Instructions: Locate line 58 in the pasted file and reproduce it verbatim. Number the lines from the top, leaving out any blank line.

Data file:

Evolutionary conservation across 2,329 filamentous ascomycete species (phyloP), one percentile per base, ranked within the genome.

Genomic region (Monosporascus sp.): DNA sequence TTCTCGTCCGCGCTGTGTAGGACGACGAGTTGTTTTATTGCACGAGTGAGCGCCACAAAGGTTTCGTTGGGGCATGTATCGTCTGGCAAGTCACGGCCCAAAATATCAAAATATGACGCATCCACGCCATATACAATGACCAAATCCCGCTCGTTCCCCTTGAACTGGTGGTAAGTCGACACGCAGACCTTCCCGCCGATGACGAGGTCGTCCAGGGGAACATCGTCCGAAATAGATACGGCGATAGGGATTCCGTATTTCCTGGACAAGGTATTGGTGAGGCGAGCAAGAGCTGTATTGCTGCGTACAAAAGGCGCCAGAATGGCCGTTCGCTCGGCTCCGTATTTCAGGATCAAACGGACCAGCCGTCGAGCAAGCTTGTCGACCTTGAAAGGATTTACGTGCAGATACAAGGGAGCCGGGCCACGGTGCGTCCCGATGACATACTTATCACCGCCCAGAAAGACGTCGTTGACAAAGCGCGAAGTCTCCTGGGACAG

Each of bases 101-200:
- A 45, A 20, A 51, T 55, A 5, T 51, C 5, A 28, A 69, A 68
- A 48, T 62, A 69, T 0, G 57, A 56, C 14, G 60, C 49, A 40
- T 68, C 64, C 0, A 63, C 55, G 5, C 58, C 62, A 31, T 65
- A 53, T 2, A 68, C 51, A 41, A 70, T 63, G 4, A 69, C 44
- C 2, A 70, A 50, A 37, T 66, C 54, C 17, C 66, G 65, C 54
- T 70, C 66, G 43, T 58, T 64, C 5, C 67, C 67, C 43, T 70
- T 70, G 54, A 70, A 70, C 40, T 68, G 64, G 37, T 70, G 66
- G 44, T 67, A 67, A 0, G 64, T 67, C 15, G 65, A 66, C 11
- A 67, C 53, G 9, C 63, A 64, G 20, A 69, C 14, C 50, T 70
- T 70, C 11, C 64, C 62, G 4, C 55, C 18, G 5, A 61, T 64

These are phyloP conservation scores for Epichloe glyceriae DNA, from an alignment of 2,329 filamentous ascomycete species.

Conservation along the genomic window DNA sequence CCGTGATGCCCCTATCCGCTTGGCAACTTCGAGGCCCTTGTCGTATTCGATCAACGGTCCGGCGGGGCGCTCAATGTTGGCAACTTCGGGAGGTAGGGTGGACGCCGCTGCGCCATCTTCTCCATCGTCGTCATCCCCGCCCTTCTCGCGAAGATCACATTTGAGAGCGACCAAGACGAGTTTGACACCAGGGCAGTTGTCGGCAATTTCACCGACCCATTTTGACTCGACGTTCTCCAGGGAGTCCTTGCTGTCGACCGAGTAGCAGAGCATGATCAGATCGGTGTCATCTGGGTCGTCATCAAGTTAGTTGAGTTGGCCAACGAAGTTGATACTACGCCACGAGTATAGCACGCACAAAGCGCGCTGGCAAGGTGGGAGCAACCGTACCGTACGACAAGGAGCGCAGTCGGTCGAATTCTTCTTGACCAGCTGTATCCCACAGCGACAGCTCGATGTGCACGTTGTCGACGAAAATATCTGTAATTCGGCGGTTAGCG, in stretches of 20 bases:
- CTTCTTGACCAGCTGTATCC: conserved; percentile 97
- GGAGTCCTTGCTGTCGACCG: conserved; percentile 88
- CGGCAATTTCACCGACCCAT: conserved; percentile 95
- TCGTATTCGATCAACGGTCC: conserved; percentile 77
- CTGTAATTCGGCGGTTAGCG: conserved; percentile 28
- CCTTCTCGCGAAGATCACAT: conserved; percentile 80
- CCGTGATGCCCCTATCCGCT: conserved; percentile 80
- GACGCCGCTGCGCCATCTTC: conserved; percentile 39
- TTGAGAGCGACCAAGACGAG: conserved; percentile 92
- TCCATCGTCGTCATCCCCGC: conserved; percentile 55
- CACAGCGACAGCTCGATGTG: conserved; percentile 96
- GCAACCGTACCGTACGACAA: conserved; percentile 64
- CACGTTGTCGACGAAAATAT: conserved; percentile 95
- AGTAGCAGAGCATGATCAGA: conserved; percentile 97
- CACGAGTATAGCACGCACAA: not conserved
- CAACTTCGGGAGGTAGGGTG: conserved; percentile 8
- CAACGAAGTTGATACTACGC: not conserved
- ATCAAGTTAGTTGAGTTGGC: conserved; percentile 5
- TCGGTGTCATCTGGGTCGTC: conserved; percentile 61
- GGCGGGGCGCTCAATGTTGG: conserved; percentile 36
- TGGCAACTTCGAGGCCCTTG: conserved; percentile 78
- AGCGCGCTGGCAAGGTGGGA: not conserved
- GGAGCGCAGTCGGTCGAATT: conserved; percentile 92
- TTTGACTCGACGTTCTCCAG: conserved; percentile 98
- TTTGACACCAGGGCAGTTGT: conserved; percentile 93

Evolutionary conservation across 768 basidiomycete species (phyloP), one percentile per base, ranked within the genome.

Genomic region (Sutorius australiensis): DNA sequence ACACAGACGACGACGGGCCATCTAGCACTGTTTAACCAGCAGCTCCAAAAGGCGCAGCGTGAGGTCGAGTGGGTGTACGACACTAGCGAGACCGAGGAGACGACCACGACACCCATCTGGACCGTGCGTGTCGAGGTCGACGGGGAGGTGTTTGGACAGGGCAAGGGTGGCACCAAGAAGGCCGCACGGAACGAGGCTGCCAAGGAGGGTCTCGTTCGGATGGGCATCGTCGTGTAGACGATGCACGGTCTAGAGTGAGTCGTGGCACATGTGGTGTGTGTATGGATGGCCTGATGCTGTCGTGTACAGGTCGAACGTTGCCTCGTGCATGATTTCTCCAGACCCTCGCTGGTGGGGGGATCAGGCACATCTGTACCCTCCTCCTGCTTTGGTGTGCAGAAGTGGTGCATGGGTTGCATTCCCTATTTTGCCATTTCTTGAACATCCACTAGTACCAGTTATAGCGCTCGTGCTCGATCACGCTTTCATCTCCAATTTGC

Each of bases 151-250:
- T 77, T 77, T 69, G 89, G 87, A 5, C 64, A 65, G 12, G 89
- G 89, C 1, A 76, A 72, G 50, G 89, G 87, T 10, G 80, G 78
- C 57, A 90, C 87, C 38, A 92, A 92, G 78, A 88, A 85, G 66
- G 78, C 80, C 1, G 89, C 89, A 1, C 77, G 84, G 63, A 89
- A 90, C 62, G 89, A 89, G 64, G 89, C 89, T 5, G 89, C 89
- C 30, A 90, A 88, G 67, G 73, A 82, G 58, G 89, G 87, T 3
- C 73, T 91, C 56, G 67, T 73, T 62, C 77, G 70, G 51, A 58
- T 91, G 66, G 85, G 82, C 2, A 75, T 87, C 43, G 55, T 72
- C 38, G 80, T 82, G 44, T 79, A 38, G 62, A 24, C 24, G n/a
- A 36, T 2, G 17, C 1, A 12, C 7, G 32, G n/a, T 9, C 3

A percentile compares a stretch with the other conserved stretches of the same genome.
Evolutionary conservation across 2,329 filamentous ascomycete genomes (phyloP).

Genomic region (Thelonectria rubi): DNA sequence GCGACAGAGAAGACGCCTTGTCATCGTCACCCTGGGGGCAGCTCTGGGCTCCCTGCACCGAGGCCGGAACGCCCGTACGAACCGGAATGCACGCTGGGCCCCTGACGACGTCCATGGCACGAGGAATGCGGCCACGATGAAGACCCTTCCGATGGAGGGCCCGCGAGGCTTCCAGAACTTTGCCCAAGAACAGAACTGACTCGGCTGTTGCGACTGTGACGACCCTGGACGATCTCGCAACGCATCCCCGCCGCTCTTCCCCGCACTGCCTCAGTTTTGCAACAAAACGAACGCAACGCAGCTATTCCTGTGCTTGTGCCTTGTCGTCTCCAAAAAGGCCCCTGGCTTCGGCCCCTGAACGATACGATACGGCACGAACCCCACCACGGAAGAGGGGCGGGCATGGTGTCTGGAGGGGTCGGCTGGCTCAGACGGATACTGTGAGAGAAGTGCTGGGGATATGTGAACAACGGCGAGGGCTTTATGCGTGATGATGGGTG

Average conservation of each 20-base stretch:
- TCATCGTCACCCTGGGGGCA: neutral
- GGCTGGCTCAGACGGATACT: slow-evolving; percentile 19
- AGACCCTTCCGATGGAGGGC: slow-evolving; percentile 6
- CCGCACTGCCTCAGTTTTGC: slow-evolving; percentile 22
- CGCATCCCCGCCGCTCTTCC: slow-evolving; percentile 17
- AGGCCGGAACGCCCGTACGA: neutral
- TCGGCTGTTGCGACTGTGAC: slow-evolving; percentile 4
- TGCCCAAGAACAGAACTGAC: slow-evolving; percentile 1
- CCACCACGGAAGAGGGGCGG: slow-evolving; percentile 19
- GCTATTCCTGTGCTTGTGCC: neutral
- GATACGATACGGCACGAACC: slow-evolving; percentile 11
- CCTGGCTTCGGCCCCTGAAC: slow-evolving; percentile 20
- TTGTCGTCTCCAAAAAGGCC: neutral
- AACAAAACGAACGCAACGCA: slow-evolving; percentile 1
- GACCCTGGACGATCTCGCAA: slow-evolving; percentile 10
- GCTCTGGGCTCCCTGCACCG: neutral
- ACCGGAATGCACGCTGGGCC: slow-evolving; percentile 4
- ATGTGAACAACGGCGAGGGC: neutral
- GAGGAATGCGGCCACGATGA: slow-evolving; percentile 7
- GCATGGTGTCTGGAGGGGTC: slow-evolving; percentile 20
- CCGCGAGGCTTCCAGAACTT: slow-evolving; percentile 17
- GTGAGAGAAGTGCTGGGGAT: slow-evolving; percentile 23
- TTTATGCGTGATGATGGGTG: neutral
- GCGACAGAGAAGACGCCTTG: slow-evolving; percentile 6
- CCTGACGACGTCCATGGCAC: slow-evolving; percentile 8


- TCATCGTCACCCTGGGGGCA: neutral